The California Transit Association submitted a letter June 29 on behalf of its more than 85 local public transit agency members to California Gov. Gavin Newsom and state and federal lawmakers requesting at least $3.1 billion in funding relief for this year to help prevent permanent service reductions.
At the same time, the association launched a statewide digital advertising campaign to demonstrate to elected leaders and the public the consequences of diminished or eliminated public transportation for communities across the state.
“The worldwide health pandemic has put California’s public transit agencies in crisis, with many agencies at risk of permanently eliminating or reducing bus, train and other transit services,” said Joshua W. Shaw, executive director of the California Transit Association. “Without state or federal support, local public transit agencies may be forced to make cuts that threaten economic recovery and disproportionately hurt disadvantaged communities.”
The association says local public transit service is indispensable to the functioning of California communities, transporting essential workers to jobs, while supporting economic activity and social justice. This emergency funding relief would ensure public transportation is still available for communities most in need.
“Data show that those riding public transit today are essential workers and overwhelmingly women, low-income and people of color who lack access to other mobility options,” said Jeffrey Tumlin, director of transportation, San Francisco Municipal Transportation Agency. “Viable public transit is essential to protecting strong and healthy communities and to avoid the loss of thousands of local jobs.”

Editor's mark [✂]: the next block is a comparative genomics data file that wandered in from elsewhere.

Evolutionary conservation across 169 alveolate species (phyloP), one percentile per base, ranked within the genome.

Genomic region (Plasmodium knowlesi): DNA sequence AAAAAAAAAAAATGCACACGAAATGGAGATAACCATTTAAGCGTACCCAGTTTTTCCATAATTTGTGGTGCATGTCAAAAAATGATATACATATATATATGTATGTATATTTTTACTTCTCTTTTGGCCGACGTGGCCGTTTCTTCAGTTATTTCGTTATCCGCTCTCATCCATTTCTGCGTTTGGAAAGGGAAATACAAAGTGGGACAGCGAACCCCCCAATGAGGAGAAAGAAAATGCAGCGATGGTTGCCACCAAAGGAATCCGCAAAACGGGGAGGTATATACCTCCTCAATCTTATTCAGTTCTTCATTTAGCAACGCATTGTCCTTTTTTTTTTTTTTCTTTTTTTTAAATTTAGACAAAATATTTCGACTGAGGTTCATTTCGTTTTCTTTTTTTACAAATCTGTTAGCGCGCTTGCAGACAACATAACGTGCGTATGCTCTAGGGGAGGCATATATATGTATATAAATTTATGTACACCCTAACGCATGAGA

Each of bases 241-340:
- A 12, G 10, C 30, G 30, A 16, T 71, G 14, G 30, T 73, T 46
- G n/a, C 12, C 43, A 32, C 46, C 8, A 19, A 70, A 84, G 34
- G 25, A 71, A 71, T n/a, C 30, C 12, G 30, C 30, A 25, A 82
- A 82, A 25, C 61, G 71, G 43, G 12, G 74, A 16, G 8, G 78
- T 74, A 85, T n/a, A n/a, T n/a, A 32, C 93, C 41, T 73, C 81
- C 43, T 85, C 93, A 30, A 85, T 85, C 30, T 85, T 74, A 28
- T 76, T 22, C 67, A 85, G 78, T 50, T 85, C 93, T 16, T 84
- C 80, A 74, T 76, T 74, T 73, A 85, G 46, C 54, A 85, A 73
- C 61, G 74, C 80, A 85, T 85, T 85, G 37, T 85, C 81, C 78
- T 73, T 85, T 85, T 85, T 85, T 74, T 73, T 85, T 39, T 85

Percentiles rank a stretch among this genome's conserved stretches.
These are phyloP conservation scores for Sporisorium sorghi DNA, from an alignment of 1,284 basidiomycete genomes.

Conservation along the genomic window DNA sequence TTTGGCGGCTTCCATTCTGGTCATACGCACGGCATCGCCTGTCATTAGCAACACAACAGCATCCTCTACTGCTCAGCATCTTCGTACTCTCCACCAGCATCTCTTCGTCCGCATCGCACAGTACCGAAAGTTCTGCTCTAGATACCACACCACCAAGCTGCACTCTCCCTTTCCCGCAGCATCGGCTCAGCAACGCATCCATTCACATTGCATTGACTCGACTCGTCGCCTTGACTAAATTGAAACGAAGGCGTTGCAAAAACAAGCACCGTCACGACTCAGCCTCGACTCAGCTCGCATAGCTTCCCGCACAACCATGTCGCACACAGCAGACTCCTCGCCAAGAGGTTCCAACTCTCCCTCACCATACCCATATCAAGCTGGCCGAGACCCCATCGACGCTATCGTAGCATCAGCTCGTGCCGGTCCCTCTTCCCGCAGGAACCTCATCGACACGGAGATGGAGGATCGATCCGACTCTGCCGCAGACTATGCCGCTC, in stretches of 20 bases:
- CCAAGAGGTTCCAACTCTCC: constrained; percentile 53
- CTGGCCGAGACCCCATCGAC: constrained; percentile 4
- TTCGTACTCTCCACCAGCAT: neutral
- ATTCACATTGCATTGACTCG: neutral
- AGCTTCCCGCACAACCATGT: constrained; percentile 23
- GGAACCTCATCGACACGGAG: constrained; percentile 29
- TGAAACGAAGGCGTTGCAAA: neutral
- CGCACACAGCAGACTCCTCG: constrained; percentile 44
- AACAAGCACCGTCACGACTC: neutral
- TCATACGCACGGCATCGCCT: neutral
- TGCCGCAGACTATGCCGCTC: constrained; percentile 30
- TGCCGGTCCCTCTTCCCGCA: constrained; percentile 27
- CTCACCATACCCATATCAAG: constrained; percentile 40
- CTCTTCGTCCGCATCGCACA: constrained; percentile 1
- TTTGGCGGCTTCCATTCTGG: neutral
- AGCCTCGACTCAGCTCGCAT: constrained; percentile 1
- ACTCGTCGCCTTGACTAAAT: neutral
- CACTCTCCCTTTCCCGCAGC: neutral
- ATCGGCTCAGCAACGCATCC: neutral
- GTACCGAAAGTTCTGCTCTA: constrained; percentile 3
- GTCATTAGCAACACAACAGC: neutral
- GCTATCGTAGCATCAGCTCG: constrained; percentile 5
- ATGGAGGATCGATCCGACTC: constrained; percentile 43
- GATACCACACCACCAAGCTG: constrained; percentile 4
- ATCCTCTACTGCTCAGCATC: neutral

During the first wave of the COVID-19 pandemic, many transit agencies saw their ridership decline by more than 90 percent, driving down passenger fare revenue. As the crisis continues, agencies statewide are now grappling with significant drops in state and local sales tax revenues, undercutting a key transit funding source for many local transit agencies, says the association.
The Los Angeles County Metropolitan Transportation Authority (Metro) anticipates a $1.8 billion shortfall in the wake of the COVID-19 outbreak. The agency has seen ridership declines ranging between 65-75 percent.
“Like many public transportation agencies throughout the state, we have been forced to reduce services that provide lifeline service for essential and frontline workers and disadvantaged communities,” said L.A. Metro CEO Phil Washington. “Additional state and federal resources are needed to prevent steep losses of public transportation services that our county residents desperately need.”
Without additional funding, the association says it could take years for public transit to recover from this crisis. If the mobility options offered by public transit were to disappear, California risks seeing spikes in unemployment rates in underserved communities due to lack of reliable transportation to work, and worsened health outcomes and more traffic congestion associated with increased automobile traffic and use of personal vehicles.
The association says state or federal funding relief is critical to ensuring transit agencies can continue providing the vital services needed for a balanced economic recovery, quality of life and to achieving the state’s ambitious environmental goals.